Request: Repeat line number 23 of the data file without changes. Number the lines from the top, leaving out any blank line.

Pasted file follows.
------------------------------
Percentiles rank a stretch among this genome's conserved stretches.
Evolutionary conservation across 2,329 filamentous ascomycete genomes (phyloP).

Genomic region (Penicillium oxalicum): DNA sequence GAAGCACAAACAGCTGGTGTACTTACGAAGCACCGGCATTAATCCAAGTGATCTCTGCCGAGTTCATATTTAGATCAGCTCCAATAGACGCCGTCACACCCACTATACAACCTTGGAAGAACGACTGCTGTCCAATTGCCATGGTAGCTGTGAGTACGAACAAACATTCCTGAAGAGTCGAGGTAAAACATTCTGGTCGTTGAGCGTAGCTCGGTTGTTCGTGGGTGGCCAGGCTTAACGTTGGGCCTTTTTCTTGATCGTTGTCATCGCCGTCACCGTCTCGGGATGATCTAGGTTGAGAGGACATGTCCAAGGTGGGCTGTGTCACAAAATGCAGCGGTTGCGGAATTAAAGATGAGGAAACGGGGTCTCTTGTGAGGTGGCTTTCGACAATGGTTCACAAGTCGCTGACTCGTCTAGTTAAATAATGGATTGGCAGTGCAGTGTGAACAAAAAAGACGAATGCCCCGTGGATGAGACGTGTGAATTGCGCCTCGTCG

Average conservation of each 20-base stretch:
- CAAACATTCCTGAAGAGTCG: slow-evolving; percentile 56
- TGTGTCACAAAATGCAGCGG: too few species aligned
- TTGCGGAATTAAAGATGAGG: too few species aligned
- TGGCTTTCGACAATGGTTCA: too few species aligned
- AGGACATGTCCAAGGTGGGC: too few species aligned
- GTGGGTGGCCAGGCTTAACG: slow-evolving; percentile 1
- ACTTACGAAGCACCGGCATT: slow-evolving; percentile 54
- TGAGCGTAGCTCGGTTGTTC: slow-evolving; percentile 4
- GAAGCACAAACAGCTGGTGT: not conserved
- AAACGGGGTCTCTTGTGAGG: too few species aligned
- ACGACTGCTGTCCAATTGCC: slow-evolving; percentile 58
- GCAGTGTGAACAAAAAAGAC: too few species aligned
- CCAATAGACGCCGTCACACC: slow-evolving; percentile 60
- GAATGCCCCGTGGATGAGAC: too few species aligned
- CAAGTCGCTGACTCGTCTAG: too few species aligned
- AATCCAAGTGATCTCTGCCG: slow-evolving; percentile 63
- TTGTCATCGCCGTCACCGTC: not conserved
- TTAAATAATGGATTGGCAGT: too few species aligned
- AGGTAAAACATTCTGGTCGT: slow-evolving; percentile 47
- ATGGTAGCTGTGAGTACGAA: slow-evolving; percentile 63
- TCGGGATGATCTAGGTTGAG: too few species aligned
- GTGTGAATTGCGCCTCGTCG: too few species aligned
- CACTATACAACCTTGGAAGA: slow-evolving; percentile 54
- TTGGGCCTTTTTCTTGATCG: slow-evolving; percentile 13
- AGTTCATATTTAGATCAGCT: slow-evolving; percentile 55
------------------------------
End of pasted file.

- AGGTAAAACATTCTGGTCGT: slow-evolving; percentile 47